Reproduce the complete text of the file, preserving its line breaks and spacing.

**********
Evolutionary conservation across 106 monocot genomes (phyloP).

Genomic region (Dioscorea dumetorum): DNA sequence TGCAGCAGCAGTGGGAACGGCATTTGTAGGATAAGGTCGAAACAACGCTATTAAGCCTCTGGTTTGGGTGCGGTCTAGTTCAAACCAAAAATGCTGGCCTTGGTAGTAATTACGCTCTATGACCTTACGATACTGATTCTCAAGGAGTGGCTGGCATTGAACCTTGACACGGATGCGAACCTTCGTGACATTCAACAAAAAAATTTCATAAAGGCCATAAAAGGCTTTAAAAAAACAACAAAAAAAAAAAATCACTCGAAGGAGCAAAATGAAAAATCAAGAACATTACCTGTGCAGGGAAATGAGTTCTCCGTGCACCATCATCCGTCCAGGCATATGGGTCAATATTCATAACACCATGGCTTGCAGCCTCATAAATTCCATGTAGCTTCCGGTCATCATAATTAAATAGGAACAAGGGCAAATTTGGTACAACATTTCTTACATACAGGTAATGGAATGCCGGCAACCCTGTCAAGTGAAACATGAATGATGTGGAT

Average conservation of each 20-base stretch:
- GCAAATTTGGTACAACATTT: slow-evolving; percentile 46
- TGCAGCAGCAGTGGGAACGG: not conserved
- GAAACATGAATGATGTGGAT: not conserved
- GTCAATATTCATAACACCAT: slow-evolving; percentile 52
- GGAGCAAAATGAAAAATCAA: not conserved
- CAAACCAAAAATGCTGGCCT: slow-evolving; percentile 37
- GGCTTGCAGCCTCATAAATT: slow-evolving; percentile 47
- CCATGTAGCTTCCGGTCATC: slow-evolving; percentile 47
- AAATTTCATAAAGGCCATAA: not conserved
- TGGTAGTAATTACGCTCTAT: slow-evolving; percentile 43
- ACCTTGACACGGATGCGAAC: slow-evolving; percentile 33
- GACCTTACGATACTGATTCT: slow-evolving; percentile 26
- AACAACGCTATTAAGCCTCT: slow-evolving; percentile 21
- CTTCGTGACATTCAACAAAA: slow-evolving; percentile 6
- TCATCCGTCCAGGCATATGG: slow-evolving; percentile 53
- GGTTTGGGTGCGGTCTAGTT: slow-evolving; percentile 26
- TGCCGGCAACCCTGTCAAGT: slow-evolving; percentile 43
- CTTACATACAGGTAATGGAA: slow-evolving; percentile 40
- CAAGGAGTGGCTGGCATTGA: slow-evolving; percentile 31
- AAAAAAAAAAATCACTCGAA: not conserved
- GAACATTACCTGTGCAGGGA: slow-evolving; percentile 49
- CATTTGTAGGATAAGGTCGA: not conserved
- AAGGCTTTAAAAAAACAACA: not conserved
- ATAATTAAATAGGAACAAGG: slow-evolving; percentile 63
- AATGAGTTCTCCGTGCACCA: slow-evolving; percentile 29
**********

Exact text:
Evolutionary conservation across 106 monocot genomes (phyloP).

Genomic region (Dioscorea dumetorum): DNA sequence TGCAGCAGCAGTGGGAACGGCATTTGTAGGATAAGGTCGAAACAACGCTATTAAGCCTCTGGTTTGGGTGCGGTCTAGTTCAAACCAAAAATGCTGGCCTTGGTAGTAATTACGCTCTATGACCTTACGATACTGATTCTCAAGGAGTGGCTGGCATTGAACCTTGACACGGATGCGAACCTTCGTGACATTCAACAAAAAAATTTCATAAAGGCCATAAAAGGCTTTAAAAAAACAACAAAAAAAAAAAATCACTCGAAGGAGCAAAATGAAAAATCAAGAACATTACCTGTGCAGGGAAATGAGTTCTCCGTGCACCATCATCCGTCCAGGCATATGGGTCAATATTCATAACACCATGGCTTGCAGCCTCATAAATTCCATGTAGCTTCCGGTCATCATAATTAAATAGGAACAAGGGCAAATTTGGTACAACATTTCTTACATACAGGTAATGGAATGCCGGCAACCCTGTCAAGTGAAACATGAATGATGTGGAT

Average conservation of each 20-base stretch:
- GCAAATTTGGTACAACATTT: slow-evolving; percentile 46
- TGCAGCAGCAGTGGGAACGG: not conserved
- GAAACATGAATGATGTGGAT: not conserved
- GTCAATATTCATAACACCAT: slow-evolving; percentile 52
- GGAGCAAAATGAAAAATCAA: not conserved
- CAAACCAAAAATGCTGGCCT: slow-evolving; percentile 37
- GGCTTGCAGCCTCATAAATT: slow-evolving; percentile 47
- CCATGTAGCTTCCGGTCATC: slow-evolving; percentile 47
- AAATTTCATAAAGGCCATAA: not conserved
- TGGTAGTAATTACGCTCTAT: slow-evolving; percentile 43
- ACCTTGACACGGATGCGAAC: slow-evolving; percentile 33
- GACCTTACGATACTGATTCT: slow-evolving; percentile 26
- AACAACGCTATTAAGCCTCT: slow-evolving; percentile 21
- CTTCGTGACATTCAACAAAA: slow-evolving; percentile 6
- TCATCCGTCCAGGCATATGG: slow-evolving; percentile 53
- GGTTTGGGTGCGGTCTAGTT: slow-evolving; percentile 26
- TGCCGGCAACCCTGTCAAGT: slow-evolving; percentile 43
- CTTACATACAGGTAATGGAA: slow-evolving; percentile 40
- CAAGGAGTGGCTGGCATTGA: slow-evolving; percentile 31
- AAAAAAAAAAATCACTCGAA: not conserved
- GAACATTACCTGTGCAGGGA: slow-evolving; percentile 49
- CATTTGTAGGATAAGGTCGA: not conserved
- AAGGCTTTAAAAAAACAACA: not conserved
- ATAATTAAATAGGAACAAGG: slow-evolving; percentile 63
- AATGAGTTCTCCGTGCACCA: slow-evolving; percentile 29